Every payday, we usually think on how we should spend our money. Some buys new clothes, shoes, gadgets and a lot more. But are we aware on how these expenses affect our savings and finances? Here are some financial mistakes that you probably didn’t know you’re committing:

1.       Ignoring your debts

Do you think ignoring your debts make you stress-free? Not actually. It may be fun to fantasize about not paying back your debt, but it’s better to meet your obligation. Discover the effects of ignoring different varieties of debt. All of these cases have one common side effect – destruction of your credit rating. If you have shown a history of not paying back your debt, why would anyone lend money to you again? It will take years to rebuild your credit as defaulted debts and foreclosures stay on your report for years. During that time, you will find it hard to get credit and will pay significantly higher interest for any credit you do receive.

2. Not shopping smart

Everyone wants to save money when they shop. The best way to save money is to always plan ahead. You can save money and get the foods your family needs for good health, when you plan before you shop. 

Before you shop:

  1. Think about some of the meals you will make.
  2. Look at what you have on hand.
  3. Write a list of what you need to buy.

At the store:

  1. Compare prices of different sizes and brands of the food you’re buying.
  2. Use coupons only for the things you usually buy.
  3. Try to buy just the amount you need or have space to store.

3.       Stress-shopping

You may start to regret your actions, or question your buying decisions. You may feel guilty for chalking up bills and debts, or from having less money to spend on other necessary expenses. If you already own a lot of things at home, the added clutter from your recent purchases may be overwhelming too.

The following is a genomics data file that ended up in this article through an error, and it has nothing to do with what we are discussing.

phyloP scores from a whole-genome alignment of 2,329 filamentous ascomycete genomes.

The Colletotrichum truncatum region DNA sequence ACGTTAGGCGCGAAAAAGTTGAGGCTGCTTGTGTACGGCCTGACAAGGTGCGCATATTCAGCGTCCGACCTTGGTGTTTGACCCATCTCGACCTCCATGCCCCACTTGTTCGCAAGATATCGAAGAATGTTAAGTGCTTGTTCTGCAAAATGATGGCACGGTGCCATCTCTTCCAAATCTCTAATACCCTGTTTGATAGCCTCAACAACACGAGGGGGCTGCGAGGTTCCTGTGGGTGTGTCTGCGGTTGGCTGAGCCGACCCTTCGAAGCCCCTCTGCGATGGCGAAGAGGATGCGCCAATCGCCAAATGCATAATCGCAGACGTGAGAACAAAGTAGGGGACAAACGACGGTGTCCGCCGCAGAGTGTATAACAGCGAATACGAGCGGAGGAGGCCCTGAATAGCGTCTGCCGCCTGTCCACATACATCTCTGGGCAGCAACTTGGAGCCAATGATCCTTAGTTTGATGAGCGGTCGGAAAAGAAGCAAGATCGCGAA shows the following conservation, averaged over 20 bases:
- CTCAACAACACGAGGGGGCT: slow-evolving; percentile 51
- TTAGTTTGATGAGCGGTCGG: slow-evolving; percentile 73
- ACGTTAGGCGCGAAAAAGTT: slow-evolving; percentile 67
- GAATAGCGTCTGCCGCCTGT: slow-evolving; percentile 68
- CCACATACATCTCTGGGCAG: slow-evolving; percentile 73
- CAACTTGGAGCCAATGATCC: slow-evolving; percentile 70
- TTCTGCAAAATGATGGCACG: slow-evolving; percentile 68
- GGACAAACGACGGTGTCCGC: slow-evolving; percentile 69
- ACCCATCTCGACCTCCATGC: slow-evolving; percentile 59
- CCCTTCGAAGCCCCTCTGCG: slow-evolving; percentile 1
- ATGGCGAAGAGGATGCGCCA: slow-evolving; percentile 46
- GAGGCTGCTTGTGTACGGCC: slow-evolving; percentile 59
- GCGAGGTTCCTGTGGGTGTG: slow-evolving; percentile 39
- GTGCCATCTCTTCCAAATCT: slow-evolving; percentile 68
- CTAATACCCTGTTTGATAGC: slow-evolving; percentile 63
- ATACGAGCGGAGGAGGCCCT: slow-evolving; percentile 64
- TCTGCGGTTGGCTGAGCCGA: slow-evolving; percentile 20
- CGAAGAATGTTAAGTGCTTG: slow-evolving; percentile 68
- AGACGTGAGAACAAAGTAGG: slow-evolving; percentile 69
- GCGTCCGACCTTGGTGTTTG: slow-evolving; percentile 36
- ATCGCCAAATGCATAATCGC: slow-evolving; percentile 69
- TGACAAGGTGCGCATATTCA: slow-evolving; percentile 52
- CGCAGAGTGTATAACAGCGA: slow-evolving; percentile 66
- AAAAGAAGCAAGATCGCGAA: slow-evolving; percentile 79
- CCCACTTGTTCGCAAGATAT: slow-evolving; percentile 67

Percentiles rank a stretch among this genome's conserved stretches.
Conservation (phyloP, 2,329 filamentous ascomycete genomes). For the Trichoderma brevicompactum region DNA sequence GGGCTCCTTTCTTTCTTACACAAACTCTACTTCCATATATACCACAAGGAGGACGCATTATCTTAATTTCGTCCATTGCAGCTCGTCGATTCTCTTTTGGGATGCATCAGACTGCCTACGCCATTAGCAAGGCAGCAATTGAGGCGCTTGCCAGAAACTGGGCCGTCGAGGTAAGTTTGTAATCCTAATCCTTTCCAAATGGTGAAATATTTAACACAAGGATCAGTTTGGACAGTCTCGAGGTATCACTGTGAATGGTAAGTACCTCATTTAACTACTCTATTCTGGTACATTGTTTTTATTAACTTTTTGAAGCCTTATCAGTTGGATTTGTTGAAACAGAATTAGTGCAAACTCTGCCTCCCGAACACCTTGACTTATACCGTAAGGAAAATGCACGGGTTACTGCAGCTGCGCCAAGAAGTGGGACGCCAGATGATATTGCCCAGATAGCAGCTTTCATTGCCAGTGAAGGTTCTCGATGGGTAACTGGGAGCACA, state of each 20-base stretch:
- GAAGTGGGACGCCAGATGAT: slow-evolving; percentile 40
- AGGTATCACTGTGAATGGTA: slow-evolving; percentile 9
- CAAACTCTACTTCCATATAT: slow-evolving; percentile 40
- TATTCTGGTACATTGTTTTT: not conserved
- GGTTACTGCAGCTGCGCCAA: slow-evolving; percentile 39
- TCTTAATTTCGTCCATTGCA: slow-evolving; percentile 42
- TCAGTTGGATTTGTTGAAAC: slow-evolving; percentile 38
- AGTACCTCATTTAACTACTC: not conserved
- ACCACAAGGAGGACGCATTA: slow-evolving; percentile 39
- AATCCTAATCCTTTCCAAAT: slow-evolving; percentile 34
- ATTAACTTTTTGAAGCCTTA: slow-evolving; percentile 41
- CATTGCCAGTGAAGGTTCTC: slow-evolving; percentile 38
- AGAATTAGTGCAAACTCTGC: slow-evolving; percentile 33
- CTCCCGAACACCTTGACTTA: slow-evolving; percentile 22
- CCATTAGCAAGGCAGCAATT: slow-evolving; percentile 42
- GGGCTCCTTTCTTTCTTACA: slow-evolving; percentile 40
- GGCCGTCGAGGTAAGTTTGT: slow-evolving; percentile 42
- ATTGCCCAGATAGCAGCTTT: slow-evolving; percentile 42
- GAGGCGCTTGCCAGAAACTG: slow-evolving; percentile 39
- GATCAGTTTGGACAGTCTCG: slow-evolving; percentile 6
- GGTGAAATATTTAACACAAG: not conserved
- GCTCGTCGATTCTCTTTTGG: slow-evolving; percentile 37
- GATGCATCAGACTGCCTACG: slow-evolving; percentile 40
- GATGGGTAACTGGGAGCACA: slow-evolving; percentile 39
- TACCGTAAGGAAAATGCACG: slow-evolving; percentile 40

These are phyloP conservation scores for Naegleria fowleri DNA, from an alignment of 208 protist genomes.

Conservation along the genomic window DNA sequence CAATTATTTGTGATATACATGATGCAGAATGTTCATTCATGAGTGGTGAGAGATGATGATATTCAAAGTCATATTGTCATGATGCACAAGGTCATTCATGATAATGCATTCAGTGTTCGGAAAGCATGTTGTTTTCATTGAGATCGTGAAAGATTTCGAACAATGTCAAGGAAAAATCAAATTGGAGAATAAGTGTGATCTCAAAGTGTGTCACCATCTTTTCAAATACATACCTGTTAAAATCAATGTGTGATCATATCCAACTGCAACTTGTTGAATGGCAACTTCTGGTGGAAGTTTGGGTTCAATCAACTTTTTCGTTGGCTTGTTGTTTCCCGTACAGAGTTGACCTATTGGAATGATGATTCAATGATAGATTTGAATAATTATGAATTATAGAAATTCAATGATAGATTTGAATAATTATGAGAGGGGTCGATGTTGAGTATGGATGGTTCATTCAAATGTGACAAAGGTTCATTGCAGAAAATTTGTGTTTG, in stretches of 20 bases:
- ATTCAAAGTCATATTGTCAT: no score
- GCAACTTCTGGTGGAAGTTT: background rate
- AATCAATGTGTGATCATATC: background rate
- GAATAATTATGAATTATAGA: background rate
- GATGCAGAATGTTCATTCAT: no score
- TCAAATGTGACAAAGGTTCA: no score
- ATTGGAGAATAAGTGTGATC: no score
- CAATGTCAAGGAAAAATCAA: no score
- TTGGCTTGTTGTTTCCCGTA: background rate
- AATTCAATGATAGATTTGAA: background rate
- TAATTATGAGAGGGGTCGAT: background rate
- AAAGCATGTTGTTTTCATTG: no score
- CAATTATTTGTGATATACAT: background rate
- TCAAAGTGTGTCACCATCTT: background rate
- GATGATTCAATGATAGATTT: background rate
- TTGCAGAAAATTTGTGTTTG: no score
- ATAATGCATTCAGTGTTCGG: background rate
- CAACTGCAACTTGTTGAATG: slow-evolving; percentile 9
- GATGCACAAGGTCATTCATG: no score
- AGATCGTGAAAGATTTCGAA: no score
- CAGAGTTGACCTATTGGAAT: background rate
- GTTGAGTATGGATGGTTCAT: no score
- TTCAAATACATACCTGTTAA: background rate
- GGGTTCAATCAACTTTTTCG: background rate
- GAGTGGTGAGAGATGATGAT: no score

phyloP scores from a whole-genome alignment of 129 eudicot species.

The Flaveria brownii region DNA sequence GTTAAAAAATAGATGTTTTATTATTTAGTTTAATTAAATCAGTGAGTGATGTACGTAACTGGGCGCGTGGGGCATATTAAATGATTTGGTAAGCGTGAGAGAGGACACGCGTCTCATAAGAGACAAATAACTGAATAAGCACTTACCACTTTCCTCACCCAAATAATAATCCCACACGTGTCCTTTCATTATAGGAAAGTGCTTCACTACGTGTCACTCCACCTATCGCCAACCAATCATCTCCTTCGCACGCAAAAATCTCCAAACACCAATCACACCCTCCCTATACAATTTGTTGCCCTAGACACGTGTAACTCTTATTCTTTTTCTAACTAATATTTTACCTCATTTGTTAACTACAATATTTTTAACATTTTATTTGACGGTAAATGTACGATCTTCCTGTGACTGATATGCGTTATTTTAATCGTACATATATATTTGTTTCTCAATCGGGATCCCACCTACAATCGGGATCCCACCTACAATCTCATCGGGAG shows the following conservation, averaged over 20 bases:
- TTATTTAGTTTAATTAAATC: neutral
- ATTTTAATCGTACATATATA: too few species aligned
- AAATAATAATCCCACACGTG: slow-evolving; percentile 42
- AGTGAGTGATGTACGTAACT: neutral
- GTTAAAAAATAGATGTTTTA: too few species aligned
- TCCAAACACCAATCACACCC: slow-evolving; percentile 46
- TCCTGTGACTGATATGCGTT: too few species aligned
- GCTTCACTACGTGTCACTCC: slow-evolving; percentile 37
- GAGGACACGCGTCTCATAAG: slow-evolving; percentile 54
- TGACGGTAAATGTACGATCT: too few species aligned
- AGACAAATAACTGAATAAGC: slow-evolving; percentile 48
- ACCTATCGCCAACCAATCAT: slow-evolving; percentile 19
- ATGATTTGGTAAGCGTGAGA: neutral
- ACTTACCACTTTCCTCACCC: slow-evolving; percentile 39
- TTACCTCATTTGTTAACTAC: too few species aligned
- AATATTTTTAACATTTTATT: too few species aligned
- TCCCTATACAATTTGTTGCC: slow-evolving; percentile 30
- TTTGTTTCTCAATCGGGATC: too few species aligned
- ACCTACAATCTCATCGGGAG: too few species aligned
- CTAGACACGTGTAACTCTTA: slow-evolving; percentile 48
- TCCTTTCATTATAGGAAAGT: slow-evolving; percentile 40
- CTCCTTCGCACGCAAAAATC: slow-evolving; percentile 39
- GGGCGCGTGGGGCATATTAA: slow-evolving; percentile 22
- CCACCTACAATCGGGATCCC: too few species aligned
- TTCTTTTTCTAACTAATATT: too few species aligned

What’s more, the initial stressors which prompted you to hit the malls probably haven’t gone away. The stress will build up and multiply as you engage in more stress shopping because you have to deal with the guilt and remorse on top of the stressors you are feeling.

You can avoid stress shopping if you try other ways to relieve stress, such as exercising, practising mindfulness or spending time with your loved ones. Let shopping become an occasional perk-me-up activity and not an avenue to escape from your woes.  

4.       Absence of savings account

Once you have opened a savings account, one of the best ways to save some money is to automate your savings so you don’t have to remember to set aside money every time you get paid. There are many innovative and easy-to-use automated saving tools that can help you save automatically, and can make saving money almost as easy as spending it.

Moreover, there is a general agreement throughout the financial expert community that having a savings account will help to give you peace of mind since it enables a person to plan for whatever he/she desires to accomplish, purchase, or repair.

The next time you walk into your bank, ask them about their savings account options. It really is one of the best financial decisions that you can make for yourself and for your family.

5.       Not sticking to your budget

Nobody likes talking about the dreaded “B word.” Just mention the word budgeting in a crowd, and you’ll see perfectly reasonable adults turn into petulant children. After giving you an angry stare, they’ll cross their arms, give you the side-eye, and breathe deeply until the moment passes.

Why? Because even responsible and hard-working adults hate the idea of budgeting or planning their spending. They work hard each week, they’ll say, and they don’t want to live life in a cage. And when you mention the fact that you budget, people can see it as a personal attack. If you’re budgeting, after all, that probably means you think they should be, too

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